PDT Sports Editor
The latest chapter of the Jerry Sandusky and Penn State sex abuse scandal was written Thursday when former FBI Director Louis Freeh released a damning report on his investigation into the responsibility of multiple Penn State officials, including football coach Joe Paterno.
Former Penn State football player and Portsmouth native Gerald Cadogan is ready to see the national attention move on from his alma mater.
“I’ve seen bits and pieces (of the report), it has been all over the news but I have had to just kind of try to stray away from watching too much,” Cadogan said. “Honestly, what more needs to be said? I think the media has picked it up and they are running with it once again. All the coaches have lost their jobs, Sandusky was tried by a jury and was found guilty and is now sitting in prison.
“They’re just looking to point more blame at this person and that person. I just don’t see the point. The punishment has been given out. Basically I feel like the punishment was Sandusky was found guilty and it should just end there.”
Cadogan, a former All-Big Ten tackle during his time at Penn State and a highly regarded prospect during his time playing in the Portsmouth High School football program, said the newest development should not reflect negatively on the current state of the university as the responsible parties have been disassociated from the school.
“Penn State had an obligation, basically, to right a wrong in the sense that anybody involved in that thing should have lost their position and that is what happened,” Cadogan said. “Paterno passed away, Sandusky was convicted they’re ready to shut the chapter on them and move on and once again it’s on every news channel and ESPN and it’s like, here we go again. It’s like a never-ending saga.”
The report alleged a cover-up by Paterno and three Penn State administrators that allowed Sandusky to continue using university facilities where he sexually abused boys over a 14-year span. According to an interview conducted by Freeh and his associates during the investigation, a Penn State janitorial staff member that observed Sandusky sexually abusing a boy said, “I know Paterno has so much power, if he wanted to get rid of someone, I would have been gone.”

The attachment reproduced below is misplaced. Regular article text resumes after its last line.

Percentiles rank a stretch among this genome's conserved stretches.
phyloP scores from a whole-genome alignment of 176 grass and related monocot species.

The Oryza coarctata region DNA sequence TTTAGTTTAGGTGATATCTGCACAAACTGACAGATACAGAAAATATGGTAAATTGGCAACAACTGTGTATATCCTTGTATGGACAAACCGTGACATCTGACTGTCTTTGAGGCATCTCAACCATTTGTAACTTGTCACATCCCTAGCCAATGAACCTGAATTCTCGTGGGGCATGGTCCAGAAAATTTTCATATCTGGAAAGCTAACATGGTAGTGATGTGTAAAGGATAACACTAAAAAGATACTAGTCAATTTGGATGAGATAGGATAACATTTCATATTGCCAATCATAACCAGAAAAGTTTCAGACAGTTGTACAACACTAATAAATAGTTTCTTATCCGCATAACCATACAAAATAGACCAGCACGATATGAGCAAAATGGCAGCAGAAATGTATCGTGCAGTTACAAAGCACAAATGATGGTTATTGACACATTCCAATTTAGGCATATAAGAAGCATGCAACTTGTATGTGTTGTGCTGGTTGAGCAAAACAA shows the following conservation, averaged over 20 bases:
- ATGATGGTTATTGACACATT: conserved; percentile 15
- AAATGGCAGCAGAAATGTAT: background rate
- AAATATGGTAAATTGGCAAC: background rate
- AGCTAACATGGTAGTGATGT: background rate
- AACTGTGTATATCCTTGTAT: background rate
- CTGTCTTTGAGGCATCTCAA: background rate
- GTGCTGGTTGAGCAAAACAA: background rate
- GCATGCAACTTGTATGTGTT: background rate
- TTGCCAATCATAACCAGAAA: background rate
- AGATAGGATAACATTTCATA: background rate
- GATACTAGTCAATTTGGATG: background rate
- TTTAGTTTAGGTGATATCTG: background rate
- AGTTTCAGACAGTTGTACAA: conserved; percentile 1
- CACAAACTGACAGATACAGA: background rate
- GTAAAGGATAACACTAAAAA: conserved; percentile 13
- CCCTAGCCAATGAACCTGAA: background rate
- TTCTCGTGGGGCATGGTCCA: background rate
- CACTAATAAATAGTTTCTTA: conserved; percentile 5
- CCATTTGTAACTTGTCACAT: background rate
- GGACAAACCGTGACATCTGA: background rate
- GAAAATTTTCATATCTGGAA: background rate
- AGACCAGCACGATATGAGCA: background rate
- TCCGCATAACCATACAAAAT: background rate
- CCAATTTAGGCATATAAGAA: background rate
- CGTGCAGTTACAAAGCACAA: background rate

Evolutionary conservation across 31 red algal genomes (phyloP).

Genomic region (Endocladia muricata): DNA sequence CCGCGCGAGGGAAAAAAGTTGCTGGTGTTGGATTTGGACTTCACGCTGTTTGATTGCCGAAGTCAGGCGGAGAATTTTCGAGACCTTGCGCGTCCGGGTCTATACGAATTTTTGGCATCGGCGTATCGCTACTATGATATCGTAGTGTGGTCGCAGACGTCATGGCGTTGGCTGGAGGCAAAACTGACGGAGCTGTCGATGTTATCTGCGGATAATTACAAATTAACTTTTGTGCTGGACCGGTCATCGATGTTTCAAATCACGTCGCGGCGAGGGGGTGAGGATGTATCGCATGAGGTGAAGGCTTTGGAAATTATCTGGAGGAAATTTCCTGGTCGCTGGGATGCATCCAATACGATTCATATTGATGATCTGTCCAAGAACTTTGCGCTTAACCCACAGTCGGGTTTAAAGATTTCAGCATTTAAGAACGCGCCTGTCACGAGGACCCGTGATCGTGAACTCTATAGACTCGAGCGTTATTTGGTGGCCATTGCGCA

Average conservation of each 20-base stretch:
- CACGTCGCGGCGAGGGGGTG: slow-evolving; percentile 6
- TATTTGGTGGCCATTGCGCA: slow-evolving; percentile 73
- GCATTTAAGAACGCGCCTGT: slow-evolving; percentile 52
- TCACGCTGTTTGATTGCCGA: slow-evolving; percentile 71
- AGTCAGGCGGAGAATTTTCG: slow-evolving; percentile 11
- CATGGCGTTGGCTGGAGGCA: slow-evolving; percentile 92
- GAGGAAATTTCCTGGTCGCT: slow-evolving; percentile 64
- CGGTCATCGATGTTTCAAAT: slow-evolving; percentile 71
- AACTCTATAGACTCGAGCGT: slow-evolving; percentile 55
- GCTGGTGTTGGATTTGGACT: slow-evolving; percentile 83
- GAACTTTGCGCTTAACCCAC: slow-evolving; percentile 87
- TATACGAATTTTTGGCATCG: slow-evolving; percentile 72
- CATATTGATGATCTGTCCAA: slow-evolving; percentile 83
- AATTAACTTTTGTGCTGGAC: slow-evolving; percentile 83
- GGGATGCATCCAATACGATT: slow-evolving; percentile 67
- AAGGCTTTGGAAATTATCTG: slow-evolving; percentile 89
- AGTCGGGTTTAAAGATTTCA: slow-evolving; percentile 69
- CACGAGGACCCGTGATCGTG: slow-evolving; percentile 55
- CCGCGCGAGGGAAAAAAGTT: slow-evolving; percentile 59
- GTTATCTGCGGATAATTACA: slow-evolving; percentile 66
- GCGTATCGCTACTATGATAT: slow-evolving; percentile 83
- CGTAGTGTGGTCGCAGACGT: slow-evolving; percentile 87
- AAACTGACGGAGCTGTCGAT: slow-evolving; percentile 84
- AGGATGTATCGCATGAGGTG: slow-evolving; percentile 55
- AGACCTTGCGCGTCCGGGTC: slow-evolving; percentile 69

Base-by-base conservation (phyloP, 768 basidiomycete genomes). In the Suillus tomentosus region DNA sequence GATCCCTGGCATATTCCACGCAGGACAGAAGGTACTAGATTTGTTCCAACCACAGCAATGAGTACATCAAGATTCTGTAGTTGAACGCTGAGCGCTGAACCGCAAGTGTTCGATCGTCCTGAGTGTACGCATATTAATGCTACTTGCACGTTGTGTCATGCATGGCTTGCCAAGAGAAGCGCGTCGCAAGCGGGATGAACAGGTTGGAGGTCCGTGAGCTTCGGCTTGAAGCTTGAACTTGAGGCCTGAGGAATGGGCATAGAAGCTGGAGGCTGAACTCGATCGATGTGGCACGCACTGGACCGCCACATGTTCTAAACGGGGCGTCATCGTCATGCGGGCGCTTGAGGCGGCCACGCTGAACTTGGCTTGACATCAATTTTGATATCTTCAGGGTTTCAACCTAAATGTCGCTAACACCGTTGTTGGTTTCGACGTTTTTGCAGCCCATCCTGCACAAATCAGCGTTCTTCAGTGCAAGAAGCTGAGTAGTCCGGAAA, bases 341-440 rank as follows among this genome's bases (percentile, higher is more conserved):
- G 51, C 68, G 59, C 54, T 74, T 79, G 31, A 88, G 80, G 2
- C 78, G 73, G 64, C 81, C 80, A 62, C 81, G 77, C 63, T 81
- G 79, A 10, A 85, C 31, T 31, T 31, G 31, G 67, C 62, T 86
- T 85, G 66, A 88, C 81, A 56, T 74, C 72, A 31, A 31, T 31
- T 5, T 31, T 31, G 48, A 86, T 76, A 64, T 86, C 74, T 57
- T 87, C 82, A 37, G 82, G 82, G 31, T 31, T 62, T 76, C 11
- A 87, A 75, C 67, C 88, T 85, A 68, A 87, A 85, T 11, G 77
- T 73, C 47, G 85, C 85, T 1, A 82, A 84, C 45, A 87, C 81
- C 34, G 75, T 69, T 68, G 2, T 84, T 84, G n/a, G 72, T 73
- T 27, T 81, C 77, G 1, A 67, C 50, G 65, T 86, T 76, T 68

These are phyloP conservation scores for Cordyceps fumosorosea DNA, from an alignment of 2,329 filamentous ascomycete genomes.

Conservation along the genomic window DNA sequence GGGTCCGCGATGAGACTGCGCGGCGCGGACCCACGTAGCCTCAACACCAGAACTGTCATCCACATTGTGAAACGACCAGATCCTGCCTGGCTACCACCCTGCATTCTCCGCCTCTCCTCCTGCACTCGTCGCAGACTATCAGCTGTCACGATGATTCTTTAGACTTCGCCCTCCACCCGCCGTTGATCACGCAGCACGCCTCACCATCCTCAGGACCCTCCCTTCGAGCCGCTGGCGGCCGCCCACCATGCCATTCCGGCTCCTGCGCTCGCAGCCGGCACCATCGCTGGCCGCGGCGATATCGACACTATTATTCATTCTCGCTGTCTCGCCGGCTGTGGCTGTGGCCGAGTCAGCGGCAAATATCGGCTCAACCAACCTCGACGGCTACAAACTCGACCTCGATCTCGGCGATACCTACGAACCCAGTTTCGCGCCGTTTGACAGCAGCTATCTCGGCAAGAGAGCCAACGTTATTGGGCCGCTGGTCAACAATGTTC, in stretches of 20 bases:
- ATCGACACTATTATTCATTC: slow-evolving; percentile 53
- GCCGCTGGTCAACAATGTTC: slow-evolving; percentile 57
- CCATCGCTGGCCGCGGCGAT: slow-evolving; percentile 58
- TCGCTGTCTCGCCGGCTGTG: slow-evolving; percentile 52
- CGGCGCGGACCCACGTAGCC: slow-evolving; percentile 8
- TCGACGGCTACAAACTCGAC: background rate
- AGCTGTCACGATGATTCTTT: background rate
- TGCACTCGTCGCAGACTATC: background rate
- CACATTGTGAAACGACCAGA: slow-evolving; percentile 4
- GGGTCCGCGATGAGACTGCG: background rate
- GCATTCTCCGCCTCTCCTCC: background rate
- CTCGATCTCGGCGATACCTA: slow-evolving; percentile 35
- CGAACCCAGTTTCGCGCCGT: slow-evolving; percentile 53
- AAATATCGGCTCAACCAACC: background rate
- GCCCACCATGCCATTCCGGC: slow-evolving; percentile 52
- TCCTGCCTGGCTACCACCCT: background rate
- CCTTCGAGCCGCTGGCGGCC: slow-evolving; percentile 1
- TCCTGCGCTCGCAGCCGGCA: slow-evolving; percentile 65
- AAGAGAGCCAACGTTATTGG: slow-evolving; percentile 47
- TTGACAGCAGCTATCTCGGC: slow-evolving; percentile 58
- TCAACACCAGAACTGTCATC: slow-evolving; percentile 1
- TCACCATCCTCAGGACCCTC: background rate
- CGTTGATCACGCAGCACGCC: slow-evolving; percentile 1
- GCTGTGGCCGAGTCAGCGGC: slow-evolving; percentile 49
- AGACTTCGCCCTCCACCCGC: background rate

Despite the report’s presentation of a “culture of reverence” for the football program and for Paterno’s authority, Cadogan said the team was not an untouchable entity within the university.
“No, never untouchable. The reason that I chose Penn State was the fact that it was definitely a family atmosphere, the fact that they held strong to academics, the fact that it wasn’t just a football factory,” he said. “We won on the field and in the classroom and that is what I think that people need to still realize. Penn State is still that university.”
The enduring reputation of the university is something Cadogan hopes will not be overshadowed by its darkest chapter.
“Basically, I think this is definitely an isolated incident in terms of, you had Sandusky involved and you had allegedly, some emails and what not, so it is not a representation of the whole university, it’s not a representation of former players or anything like that,” Cadogan said. “It had to do with specific individuals, Sandusky and those victims at that time. Yes, it happened at Penn State, but I would have a hard time for people to attach Penn State to all of this when it’s an isolated incident.”
Penn State is as much an academic institution as it is a family institution for Cadogan. His brother, Nate, also a product of Portsmouth High School, is entering his redshirt junior season as a Nittany Lion offensive tackle.
“I spoke to him just told don’t worry about this and to stay focused on classes and just keep working hard. Don’t let these distractions, don’t let all this nonsense distract you from what you have been doing all summer,” Gerald Cadogan said. “…Those guys didn’t do anything and weren’t a part of it and probably none of them knew about it and yet here they are on the cusp of football camp. My brother has football camp in three weeks and they are dealing with all this on top of class. It’s just crazy.”
Gerald said he and his brother spoke about the changes under the new coaching regime of Bill O’Brien. Even with all the turmoil, he believes the basic values of Penn State remain.
“He just talked to me about their summer workouts and how they differ from when coach Paterno was there, but at the end of the day they have a job to do. Win on the field and win off the field in the classroom,” Gerald Cadogan said. “Those are the things that will always remain Penn State traditions no matter who is at the helm of leadership there. Those items make Penn State, Penn State University and those things will be untouched.”
Bob Strickley may be reached at 740-353-3101, ext. 203, or firstname.lastname@example.org.